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5,163 Possible Causes for Decreased Vital Capacity, Hyperactive Brainstem Reflexes, Rapid Progression

  • Progressive Bulbar Palsy

    A 12-month-old boy with progressive cranial nerve palsies followed by ventilatory failure demanding artificial ventilation, generalized muscle weakness, and rapid progression[] Pseudobulbar palsy is a clinical syndrome of dysarthria, dysphagia, a hyperactive gag reflex and labile emotional responses.[] Usually the onset is gradual but younger patients may show a more rapid progression.[]

  • Autosomal Recessive Lower Motor Neuron Disease with Childhood Onset

    Reflexes were decreased in the arms and absent in the legs. Vital capacity was normal.[] Disease progression was rapid, and the majority of patients died from respiratory failure within 1–5 years after onset of disease.[] […] tendon reflexes, and Babinski signs.[]

  • Pulmonary Edema

    A typical pattern of respiratory mechanics for a patient with residual pulmonary edema includes decreases in vital capacity and total lung capacity.[] The autopsy revealed severe pulmonary edema, and histology showed air bubbles in the alveolar effusion, suggesting rapid progression of edema.[] […] in patients who ascend over 2,500 meters, particularly if that ascent is rapid.[]

    Missing: Hyperactive Brainstem Reflexes
  • Chronic Obstructive Pulmonary Disease

    Other test abnormalities may include Increased total lung capacity Increased functional residual capacity Increased residual volume Decreased vital capacity Decreased single-breath[] Exacerbations have a negative impact on quality of life and lead to more rapid COPD progression, as well as higher health care utilisation and associated costs.[] […] forced expiratory volume in 1 second to forced vital capacity (FEV 1 /FVC) ratio.[]

    Missing: Hyperactive Brainstem Reflexes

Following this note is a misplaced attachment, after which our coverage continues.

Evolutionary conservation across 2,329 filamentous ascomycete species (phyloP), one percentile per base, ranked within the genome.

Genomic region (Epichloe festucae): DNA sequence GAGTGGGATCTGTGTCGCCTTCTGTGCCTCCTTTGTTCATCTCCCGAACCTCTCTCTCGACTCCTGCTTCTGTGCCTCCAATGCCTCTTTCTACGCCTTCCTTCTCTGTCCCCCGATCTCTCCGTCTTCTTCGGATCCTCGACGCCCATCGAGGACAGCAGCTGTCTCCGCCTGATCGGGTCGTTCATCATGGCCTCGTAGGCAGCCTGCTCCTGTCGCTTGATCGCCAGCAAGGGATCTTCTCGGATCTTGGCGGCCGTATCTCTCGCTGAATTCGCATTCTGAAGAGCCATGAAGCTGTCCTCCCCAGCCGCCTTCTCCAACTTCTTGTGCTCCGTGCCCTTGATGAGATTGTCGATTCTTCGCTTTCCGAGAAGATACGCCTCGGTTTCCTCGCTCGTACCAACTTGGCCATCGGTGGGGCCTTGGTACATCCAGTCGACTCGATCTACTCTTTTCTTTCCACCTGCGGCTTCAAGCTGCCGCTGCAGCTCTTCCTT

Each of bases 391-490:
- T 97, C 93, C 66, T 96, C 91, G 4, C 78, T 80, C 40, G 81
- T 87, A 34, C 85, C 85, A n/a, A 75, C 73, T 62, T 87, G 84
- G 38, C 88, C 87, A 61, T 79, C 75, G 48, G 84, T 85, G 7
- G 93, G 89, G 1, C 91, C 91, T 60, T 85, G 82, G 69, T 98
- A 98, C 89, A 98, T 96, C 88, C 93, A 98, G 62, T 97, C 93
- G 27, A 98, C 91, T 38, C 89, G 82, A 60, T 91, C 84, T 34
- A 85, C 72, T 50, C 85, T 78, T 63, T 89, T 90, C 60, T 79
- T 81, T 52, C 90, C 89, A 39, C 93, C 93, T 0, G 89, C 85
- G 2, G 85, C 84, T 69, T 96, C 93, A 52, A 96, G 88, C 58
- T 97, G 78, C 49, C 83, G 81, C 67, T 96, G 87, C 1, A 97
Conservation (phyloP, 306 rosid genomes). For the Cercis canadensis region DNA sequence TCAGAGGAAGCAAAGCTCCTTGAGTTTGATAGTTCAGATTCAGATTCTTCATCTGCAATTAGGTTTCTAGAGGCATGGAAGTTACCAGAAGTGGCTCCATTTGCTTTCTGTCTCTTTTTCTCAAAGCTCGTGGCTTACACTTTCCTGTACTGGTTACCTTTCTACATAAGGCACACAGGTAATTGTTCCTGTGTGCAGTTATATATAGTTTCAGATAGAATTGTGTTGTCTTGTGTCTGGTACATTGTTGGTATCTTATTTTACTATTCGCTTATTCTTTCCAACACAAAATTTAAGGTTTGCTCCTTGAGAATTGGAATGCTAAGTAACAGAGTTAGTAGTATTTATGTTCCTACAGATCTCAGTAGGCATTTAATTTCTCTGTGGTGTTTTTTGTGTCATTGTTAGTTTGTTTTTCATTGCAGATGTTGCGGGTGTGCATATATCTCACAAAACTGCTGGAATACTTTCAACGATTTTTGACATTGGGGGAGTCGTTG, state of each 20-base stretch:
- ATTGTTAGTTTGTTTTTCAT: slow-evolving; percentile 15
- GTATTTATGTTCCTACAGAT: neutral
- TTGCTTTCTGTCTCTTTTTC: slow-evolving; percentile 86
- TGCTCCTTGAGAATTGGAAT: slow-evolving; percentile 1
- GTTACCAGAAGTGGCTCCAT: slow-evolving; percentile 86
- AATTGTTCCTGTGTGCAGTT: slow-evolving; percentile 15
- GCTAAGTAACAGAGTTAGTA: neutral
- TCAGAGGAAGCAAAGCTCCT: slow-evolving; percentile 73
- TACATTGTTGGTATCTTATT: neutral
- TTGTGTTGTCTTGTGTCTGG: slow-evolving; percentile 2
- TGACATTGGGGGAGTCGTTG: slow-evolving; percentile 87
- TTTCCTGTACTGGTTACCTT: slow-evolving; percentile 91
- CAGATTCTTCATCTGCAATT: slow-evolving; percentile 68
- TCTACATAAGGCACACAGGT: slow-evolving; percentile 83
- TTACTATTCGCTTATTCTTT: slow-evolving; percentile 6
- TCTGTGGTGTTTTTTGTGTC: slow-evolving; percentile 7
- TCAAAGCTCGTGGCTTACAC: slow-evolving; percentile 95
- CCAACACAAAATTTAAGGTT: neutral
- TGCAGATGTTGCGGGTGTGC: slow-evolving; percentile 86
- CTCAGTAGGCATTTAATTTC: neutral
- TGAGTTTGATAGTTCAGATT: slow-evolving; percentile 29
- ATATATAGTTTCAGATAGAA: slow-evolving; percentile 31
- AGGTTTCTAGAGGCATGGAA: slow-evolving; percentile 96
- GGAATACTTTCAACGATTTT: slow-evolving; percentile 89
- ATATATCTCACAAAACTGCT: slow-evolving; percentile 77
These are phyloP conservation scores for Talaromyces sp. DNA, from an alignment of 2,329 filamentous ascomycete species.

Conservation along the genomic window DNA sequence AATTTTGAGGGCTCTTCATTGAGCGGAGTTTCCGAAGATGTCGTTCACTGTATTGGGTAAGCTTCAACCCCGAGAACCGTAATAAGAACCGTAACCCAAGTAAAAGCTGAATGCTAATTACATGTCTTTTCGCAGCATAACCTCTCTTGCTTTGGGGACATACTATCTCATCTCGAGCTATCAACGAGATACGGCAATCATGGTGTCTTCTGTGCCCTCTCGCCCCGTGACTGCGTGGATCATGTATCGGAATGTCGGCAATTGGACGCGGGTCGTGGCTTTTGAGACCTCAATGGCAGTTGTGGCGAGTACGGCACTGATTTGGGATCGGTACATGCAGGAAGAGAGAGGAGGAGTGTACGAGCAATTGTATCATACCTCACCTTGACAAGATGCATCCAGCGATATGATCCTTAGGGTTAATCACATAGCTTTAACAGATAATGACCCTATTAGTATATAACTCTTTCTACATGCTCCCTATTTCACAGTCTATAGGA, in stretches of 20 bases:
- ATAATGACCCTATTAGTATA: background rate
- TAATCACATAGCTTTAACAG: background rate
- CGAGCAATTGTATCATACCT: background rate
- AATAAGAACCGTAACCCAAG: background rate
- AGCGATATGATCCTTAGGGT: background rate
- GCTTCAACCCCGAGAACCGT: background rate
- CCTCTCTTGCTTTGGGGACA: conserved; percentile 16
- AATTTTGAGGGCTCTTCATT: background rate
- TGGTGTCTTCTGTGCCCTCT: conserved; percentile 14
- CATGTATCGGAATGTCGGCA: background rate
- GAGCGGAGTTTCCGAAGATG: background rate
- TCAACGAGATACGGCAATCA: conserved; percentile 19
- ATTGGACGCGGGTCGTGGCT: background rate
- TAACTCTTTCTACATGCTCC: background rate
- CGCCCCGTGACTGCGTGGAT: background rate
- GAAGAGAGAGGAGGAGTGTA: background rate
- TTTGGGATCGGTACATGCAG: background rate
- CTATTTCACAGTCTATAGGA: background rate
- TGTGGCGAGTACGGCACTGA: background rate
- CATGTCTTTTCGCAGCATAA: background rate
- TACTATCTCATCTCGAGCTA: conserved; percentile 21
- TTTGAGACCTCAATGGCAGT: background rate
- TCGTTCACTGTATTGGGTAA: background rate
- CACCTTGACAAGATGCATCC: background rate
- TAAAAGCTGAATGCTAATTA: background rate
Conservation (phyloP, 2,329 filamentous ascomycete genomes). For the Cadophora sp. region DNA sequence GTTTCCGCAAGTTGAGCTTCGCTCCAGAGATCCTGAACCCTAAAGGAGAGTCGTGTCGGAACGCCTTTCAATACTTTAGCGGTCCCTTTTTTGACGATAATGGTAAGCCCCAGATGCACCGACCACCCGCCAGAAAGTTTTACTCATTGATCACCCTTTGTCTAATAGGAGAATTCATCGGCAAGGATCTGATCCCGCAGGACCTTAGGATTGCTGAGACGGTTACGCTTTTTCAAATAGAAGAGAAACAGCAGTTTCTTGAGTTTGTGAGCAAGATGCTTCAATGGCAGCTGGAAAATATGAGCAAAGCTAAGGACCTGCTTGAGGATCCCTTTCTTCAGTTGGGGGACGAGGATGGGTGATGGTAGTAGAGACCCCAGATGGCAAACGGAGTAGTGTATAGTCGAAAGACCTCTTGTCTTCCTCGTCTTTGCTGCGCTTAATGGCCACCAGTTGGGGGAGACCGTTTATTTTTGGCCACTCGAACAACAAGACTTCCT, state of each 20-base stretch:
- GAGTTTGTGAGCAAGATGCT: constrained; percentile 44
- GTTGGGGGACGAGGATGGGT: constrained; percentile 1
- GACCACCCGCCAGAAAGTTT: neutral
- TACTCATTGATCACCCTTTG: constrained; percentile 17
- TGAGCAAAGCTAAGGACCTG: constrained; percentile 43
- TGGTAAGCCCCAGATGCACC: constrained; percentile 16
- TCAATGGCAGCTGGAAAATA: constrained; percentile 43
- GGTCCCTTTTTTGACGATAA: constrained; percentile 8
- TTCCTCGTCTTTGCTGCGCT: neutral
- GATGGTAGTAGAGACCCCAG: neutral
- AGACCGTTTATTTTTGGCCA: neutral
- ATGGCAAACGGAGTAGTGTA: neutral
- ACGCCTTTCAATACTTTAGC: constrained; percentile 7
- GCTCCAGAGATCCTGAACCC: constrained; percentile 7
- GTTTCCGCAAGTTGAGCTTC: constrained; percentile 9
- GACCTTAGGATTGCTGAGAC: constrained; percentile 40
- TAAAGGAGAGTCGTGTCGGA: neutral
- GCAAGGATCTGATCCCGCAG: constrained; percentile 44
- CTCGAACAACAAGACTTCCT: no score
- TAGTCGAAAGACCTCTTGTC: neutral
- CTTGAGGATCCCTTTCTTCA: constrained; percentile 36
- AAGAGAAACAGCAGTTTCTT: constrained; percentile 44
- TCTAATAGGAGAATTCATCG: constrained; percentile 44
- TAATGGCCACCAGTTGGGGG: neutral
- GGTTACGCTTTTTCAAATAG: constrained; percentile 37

• Congestive Heart Failure

    […] in vital capacity by one third from maximum recorded · Tachycardia (heart rate 120 beats/min.)[] Although pharmacological interventions may produce rapid changes in hemodynamic variables, signs and symptoms may improve slowly over weeks or months or not at all. C.[] Minor criteria include extremity edema, night cough, dyspnea on exertion, hepatomegaly, pleural effusion, decrease in vital capacity by one third from normal, and tachycardia[]

    Missing: Hyperactive Brainstem Reflexes
  • Idiopathic Pulmonary Fibrosis

    […] forced vital capacity, a decrease in forced vital capacity remained an independent risk factor for mortality (decrease 10%; hazard ratio 2.47; 95% confidence interval 1.29[] A 58-year-old man with a 15-year history of idiopathic pulmonary fibrosis was hospitalized for rapid progression of muscle weakness to bilateral foot drop.[] Acute interstitial pneumonia is characterized by rapid progressive dyspnoea degenerating into respiratory failure requiring mechanical ventilation.[]

    Missing: Hyperactive Brainstem Reflexes
  • Pulmonary Fibrosis

    Vital capacity, functional residual capacity, total lung capacity, and forced vital capacity (FVC) all are reduced.[] Ongoing research is evaluating if GERD may be a risk factor for idiopathic pulmonary fibrosis, or if GERD may lead to a more rapid progression of the condition.[] Measures of expiratory airflow are preserved and airway resistance is normal and the forced expiratory volume in 1 second (FEV 1 )/forced vital capacity (FVC) ratio is increased[]

    Missing: Hyperactive Brainstem Reflexes
  • Guillain-Barré Syndrome

    capacity less than 60 percent predicted. 22 One retrospective study 21 demonstrated a 40 percent decrease from predicted vital capacity, compared with a 60 percent decrease[] Poor prognosis is associated with rapid progression of symptoms, advanced age and prolonged ventilation.[] Abstract The acute “axonal” form of Guillain—Barre syndrome is characterized by rapid progression to severe widespread paralysis and respiratory dependence within 2–5 days[]

    Missing: Hyperactive Brainstem Reflexes
  • Acute Respiratory Distress Syndrome

    progression to ARDS.[] In response, the U-M Critical Care team is undertaking a focused effort to raise awareness about ARDS, its rapid progression, and effective treatment strategies among healthcare[] Rapid progression was common, typically starting on day 4–5 after influenza onset, and intubation was often required within 24 hours after admission [ 26 , 28 , 30 ].[]

    Missing: Hyperactive Brainstem Reflexes
  • Pneumothorax

    The main physiologic consequences of a pneumothorax are a decrease in vital capacity and a decrease in partial pressure of oxygen (PaO 2 ).[] This gives a more rapid IPP rise with earlier mechanical compressive effects and rapid progress to cardiorespiratory collapse, which will be further hastened by trauma and[] This reduces the size of the lungs equivalent to the amount of gas decreasing the vital capacity of the lung and reducing the partial pressure of oxygen.[]

    Missing: Hyperactive Brainstem Reflexes

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